"Oh, what do we have here? Captain America's little girlfriend?"
"Please, excuse him, ma'am, he's a jackass."
Peggy doesn't think often about her soulmarks. She had been very young when she had asked her grandfather to read them for her. For some reason both her parents and her other grandparents had refused. Joseph Carter had been the first person not to deny her out right. She remembers the scene as if it had happened yesterday. It had been summer and she had been with her grandparents in the countryside. She had crawled on her grandfather's legs and had asked. Joseph, despite having been career military, had been unable to refuse her.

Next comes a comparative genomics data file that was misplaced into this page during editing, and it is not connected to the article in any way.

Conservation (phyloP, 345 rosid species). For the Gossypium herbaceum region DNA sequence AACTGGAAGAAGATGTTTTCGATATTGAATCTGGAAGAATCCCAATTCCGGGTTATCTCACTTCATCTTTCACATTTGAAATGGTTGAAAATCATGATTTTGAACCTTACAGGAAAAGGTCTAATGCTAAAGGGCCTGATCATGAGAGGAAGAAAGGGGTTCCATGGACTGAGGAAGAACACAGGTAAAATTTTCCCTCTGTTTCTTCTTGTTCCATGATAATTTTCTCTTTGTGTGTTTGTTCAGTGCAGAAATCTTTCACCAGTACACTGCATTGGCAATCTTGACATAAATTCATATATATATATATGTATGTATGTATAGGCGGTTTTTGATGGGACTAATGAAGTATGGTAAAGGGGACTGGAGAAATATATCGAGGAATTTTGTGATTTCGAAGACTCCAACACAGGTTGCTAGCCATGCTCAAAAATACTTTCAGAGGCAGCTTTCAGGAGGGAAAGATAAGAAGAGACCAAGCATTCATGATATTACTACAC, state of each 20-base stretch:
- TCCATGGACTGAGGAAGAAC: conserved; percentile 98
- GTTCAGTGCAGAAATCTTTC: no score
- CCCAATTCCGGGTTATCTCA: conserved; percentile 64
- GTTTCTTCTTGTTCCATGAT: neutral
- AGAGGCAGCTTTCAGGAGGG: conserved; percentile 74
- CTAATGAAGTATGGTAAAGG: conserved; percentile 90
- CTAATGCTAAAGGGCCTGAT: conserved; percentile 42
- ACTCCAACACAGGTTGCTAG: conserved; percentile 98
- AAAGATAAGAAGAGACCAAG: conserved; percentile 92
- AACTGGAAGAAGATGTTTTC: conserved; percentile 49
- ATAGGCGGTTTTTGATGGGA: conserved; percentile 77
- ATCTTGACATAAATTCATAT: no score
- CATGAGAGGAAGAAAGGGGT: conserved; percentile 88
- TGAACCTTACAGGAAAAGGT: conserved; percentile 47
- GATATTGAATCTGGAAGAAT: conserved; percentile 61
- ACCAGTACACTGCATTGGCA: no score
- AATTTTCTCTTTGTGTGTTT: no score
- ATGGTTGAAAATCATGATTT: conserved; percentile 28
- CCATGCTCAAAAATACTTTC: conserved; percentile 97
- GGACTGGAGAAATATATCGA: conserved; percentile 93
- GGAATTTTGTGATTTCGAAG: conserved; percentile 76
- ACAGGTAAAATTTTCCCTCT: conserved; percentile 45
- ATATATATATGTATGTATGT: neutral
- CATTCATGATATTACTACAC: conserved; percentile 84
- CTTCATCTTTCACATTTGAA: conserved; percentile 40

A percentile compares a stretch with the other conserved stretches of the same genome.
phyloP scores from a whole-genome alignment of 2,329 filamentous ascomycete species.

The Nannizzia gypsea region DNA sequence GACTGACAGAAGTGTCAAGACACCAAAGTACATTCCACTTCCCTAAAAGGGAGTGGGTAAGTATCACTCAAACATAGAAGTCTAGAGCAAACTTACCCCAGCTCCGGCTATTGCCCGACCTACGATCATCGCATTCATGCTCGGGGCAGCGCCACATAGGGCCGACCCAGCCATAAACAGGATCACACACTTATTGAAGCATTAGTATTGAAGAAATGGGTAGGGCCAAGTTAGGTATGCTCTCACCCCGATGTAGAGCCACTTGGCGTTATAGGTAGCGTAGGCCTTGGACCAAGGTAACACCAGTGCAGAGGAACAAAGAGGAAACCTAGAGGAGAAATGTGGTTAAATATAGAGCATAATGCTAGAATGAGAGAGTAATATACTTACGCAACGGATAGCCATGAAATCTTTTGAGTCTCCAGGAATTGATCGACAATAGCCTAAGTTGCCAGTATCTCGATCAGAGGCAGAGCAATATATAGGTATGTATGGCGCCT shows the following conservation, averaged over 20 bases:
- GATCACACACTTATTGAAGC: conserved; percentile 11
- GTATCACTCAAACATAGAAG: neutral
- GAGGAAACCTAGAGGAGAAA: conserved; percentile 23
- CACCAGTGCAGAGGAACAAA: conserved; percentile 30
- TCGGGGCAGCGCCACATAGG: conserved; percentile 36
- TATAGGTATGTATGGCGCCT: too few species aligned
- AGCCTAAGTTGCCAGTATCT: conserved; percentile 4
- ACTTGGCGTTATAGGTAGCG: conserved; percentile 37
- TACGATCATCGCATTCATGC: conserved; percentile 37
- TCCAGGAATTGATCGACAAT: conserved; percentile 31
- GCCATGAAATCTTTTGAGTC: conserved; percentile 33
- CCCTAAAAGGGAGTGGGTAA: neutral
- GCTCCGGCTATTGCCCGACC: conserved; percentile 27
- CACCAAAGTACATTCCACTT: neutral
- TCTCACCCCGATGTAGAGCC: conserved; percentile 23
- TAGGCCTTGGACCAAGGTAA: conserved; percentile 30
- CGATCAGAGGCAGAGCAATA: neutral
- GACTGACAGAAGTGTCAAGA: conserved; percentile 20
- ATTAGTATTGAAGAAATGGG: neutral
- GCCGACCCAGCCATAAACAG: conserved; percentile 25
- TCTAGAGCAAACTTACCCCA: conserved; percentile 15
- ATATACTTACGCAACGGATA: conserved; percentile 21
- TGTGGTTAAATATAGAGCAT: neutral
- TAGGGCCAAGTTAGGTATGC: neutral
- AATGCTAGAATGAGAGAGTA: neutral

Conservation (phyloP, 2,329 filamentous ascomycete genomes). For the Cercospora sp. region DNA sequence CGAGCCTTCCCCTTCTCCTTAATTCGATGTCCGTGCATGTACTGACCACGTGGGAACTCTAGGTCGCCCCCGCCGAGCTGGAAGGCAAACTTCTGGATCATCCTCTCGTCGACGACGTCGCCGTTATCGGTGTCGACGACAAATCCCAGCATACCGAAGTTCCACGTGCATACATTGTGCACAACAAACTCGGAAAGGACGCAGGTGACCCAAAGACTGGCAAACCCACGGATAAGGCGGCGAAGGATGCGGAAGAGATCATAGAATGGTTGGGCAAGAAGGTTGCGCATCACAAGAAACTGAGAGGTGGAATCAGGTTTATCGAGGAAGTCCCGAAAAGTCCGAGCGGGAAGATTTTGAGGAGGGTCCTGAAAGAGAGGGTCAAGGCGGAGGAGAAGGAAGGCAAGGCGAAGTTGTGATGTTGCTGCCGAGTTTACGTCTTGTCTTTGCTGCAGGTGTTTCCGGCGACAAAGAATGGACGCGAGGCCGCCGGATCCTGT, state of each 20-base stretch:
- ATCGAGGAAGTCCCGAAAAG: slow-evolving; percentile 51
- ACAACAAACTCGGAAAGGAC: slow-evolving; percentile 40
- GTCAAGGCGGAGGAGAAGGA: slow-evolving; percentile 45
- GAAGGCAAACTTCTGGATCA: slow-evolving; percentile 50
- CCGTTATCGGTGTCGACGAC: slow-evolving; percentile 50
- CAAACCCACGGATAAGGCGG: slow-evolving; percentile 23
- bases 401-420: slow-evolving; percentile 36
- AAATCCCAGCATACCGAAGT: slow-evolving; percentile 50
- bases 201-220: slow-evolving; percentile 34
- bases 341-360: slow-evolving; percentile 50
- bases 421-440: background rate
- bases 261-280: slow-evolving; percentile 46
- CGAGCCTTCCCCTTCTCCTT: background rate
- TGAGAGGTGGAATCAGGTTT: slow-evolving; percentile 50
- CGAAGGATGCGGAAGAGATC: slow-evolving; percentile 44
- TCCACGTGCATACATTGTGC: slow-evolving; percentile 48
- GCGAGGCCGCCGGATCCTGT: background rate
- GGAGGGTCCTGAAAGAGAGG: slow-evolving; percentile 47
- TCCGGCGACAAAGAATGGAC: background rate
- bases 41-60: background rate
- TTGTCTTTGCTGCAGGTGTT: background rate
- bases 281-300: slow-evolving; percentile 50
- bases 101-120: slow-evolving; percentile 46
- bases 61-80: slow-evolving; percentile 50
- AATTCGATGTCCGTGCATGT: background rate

Her curiosity had been satisfied, but not her confusion.
"What's a jackass?" she had asked, brows furrowed.
Her grandfather had smiled.
"It means rude."
"Oh. So my soulmate is..."
"They're standing up for you, my little girl. But remember, you have to stand up for yourself. This is a men's world and you'll have to fight every step of the way to earn respect."
Peggy had nodded with all the seriousness a four year old could muster.
"And what is a Captain America?"
Joseph had caressed her hair, then.
"I don't know, Peggy. You'll have to find out on your own."
She had taken her grandfather's words to heart: it was indeed a men's world after all and she had endeavored to become as independent as possible. She had two soulmates, probably two men at that, and people had a clear idea of what kind of woman needed not one, but two men in her life. She wasn't weak, and no one would think that of her. Especially her soulmates.